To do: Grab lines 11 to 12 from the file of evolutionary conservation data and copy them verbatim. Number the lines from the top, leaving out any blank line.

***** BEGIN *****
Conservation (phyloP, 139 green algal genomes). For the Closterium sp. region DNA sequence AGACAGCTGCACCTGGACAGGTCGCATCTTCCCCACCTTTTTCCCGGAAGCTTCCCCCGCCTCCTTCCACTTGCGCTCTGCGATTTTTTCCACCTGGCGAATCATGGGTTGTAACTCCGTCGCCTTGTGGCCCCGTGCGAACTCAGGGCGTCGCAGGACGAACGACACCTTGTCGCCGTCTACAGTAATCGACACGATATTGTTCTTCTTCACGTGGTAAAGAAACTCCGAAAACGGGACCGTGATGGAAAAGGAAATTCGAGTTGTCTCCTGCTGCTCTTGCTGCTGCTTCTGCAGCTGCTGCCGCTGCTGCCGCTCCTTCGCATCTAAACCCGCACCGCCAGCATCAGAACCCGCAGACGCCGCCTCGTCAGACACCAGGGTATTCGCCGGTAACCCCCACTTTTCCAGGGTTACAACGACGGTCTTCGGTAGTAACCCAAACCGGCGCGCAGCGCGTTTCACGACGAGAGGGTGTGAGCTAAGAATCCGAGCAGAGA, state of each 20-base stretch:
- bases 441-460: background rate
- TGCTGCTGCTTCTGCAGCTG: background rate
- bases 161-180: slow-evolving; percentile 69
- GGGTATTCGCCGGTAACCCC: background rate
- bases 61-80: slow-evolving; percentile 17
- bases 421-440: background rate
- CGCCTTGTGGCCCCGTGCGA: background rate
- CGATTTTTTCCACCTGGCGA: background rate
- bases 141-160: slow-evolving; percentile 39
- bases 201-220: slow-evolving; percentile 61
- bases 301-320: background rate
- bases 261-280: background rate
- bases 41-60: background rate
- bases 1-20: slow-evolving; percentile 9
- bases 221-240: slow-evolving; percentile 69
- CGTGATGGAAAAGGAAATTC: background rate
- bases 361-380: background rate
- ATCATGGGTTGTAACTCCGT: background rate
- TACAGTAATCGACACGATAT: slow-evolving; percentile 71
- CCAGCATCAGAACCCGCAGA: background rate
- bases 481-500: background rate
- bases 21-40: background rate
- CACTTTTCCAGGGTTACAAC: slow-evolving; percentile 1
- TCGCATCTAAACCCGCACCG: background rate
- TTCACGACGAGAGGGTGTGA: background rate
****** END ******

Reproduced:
- bases 201-220: slow-evolving; percentile 61
- bases 301-320: background rate